Likewise, the Indo-Pacific Economic Framework for Prosperity (IPEF), launched in 2022, contains novel measures for reporting labor violations and addressing possible labor issues. But it remains too soon to say whether those mechanisms will lead to greater enforcement of labor standards.

Generalized System of Preferences (GSP)

GSP is a program in which beneficiary developing countries receive preferential access to the US market, but the converse is not true. GSP was first established by the 1974 Trade Act with the intent of promoting economic progress and opportunity in developing countries. The program ran from January 1, 1976 to December 31, 2020, but it has not been renewed since then. At the time of expiration, the program had 102 participating countries and 17 territories.

Independent of labor rights concerns, GSP plays an important role in leveling the playing field as noted by the leaders of many developing countries, who remain hopeful about the possibility of reinstatement.

Once again, US monitoring efforts are thorough, with an annual GSP report produced by the US Trade Representative, and GSP has specific criteria for country eligibility, including a clause on worker rights requirements. The United States has enforced compliance with eligibility criteria in the past by fully or partially suspending GSP benefits. For instance, Bangladesh was removed from the program because it achieved inadequate progress on worker rights. Since countries benefit from being able to export more cheaply to the United States through GSP, beneficiary countries are incentivized to improve worker rights standards to avoid suspension.

Yet, GSP beneficiary countries show a steady decline in associational and organizational rights from 2006 to 2023, similar to US free trade agreement partner countries. The fact that many of these countries nevertheless maintained their beneficiary status indicates that such a decline was insufficient grounds for suspension, either because the metrics used by the US government differ significantly from those used by Freedom House, or because the threshold for suspending benefits on the basis of worker rights is high. It may also be the case, as both figures suggest, that labor rights standards are on a global decline, making it more difficult for the United States to determine whether a country’s progress is poor enough to warrant revocation.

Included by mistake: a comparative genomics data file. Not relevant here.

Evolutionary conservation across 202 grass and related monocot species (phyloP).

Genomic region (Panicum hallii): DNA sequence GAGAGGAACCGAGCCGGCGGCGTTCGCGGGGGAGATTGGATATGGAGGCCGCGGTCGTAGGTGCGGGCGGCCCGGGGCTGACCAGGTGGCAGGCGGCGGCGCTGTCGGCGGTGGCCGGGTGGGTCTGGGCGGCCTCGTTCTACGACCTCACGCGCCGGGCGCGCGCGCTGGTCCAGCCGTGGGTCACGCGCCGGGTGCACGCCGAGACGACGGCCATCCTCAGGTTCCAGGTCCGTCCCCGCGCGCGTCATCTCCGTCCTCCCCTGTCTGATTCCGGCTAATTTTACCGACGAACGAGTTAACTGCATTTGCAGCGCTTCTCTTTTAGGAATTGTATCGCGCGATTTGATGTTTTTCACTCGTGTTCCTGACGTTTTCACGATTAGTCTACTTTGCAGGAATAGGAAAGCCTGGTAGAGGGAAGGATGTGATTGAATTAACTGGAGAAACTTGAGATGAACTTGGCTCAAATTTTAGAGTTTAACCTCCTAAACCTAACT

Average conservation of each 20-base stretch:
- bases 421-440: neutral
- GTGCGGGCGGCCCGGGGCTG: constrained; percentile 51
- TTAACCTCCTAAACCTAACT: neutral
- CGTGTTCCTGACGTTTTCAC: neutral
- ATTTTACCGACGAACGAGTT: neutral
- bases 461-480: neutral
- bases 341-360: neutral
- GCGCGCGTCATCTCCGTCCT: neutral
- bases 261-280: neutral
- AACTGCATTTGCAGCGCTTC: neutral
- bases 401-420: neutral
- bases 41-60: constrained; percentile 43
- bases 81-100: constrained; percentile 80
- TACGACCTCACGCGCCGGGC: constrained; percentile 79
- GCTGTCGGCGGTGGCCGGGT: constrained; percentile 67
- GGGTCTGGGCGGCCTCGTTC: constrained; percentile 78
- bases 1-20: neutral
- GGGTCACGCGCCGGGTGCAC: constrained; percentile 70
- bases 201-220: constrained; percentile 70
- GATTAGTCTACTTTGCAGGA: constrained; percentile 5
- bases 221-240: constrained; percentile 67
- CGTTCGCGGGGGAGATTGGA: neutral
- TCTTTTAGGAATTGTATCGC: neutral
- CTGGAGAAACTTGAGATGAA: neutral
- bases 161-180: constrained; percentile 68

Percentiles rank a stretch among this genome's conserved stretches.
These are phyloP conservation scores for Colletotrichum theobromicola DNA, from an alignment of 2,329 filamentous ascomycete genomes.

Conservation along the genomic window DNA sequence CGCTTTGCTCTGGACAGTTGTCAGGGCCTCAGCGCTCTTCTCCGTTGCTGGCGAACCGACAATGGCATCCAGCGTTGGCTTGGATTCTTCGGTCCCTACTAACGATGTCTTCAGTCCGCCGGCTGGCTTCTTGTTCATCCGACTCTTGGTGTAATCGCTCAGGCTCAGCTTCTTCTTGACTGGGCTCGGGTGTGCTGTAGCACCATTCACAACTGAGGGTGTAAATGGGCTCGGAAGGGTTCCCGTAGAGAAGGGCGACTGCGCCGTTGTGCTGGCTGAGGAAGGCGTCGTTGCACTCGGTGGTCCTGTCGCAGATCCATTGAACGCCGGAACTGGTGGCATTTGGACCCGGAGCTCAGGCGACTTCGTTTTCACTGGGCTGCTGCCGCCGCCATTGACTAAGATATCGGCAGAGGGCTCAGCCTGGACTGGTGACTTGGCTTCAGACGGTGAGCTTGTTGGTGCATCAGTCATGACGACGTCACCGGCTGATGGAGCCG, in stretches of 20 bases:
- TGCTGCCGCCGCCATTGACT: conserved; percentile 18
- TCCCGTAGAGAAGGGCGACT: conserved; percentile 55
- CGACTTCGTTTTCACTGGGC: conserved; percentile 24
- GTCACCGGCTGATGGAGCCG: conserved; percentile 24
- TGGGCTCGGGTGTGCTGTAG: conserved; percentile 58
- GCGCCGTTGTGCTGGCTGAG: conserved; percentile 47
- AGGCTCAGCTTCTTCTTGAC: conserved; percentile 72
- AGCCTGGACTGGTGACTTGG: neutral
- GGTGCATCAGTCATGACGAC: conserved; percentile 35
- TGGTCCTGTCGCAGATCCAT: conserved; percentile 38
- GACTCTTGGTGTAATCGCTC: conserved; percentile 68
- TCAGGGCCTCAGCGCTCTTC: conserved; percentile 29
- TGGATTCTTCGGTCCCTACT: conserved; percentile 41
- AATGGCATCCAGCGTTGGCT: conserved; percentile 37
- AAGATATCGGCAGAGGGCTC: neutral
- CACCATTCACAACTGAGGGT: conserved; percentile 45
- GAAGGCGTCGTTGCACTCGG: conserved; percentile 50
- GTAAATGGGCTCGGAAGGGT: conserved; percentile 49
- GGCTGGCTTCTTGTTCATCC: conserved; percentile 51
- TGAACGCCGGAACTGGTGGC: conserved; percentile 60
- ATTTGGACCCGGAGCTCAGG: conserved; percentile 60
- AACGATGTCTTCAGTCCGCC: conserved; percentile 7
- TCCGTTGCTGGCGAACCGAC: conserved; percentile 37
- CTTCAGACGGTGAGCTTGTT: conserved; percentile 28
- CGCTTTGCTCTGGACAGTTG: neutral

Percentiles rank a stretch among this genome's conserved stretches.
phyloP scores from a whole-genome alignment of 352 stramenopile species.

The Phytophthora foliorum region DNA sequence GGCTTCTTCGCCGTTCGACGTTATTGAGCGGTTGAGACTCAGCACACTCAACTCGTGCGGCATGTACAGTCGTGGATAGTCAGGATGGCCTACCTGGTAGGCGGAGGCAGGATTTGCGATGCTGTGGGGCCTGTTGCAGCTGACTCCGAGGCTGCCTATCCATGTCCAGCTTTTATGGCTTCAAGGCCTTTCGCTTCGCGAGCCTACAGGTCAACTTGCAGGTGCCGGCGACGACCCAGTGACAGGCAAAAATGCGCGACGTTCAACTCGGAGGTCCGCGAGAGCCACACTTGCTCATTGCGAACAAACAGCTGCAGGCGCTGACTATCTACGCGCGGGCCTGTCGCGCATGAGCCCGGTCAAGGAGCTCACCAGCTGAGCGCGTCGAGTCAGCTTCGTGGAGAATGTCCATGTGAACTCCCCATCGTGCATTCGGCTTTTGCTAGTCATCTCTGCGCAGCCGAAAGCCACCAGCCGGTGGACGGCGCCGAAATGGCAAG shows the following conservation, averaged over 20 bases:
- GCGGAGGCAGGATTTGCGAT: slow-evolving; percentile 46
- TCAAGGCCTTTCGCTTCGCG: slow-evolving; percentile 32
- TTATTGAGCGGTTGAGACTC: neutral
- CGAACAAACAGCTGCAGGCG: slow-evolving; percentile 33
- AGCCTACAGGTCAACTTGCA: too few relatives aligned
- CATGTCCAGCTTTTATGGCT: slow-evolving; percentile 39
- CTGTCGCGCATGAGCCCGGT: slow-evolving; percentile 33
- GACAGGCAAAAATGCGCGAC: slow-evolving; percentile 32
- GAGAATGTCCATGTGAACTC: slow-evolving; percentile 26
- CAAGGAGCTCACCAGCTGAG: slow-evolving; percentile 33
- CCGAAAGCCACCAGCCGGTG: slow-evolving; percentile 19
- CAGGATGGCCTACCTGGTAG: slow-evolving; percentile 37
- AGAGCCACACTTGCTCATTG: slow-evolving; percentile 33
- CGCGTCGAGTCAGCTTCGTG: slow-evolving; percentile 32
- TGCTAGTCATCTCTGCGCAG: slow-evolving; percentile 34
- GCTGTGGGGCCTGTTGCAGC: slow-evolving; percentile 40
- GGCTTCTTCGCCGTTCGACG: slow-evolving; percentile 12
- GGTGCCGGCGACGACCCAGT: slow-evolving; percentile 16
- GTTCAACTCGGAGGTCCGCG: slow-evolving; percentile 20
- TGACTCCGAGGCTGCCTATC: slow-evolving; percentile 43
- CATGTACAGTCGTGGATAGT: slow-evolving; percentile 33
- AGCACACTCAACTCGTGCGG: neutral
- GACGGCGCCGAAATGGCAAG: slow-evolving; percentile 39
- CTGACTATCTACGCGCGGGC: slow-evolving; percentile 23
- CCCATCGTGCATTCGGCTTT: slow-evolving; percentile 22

Nevertheless, given the role that GSP can play in expanding economic opportunity for developing countries, the program should be reauthorized with more substantive labor provisions. By reinstating strong economic ties with these countries, the US can support workers’ rights through new enforceable standards, dispute settlement mechanisms, and technical assistance programs such as those implemented through USMCA.

The future of labor rights in US trade policy

Free trade agreements and GSP are no doubt valuable policy tools in that they create mutual economic benefits, serve the strategic interests of the United States, and promote prosperity around the world, but neither policy has succeeded in advancing labor rights globally. Of course, labor standards are the product of many different factors, so it is unreasonable to believe that US trade policy alone might ensure progress. However, within these agreements, stronger enforcement mechanisms and deeper multilateral collaboration between the United States, international organizations such as the WTO and the ILO, and third countries may allow for more consistency in the path to a world of more free and fair labor. Greater focus on technical assistance may ensure that countries not only have the economic incentive to protect worker rights, but also the capacity and resources to do so. It would be important for the United States to act in accordance with the principles it preaches in its trade policy.

Uma Menon is a Next Gen Bretton Woods 2.0 fellow at the Atlantic Council GeoEconomics Center. She is a senior at Princeton University majoring in the School of Public and International Affairs with certificates in South Asian Studies and Gender & Sexuality Studies. Her writing has appeared in The Washington Post, The Huffington Post, and The Progressive, among other publications, and her research interests include human rights, law, and development.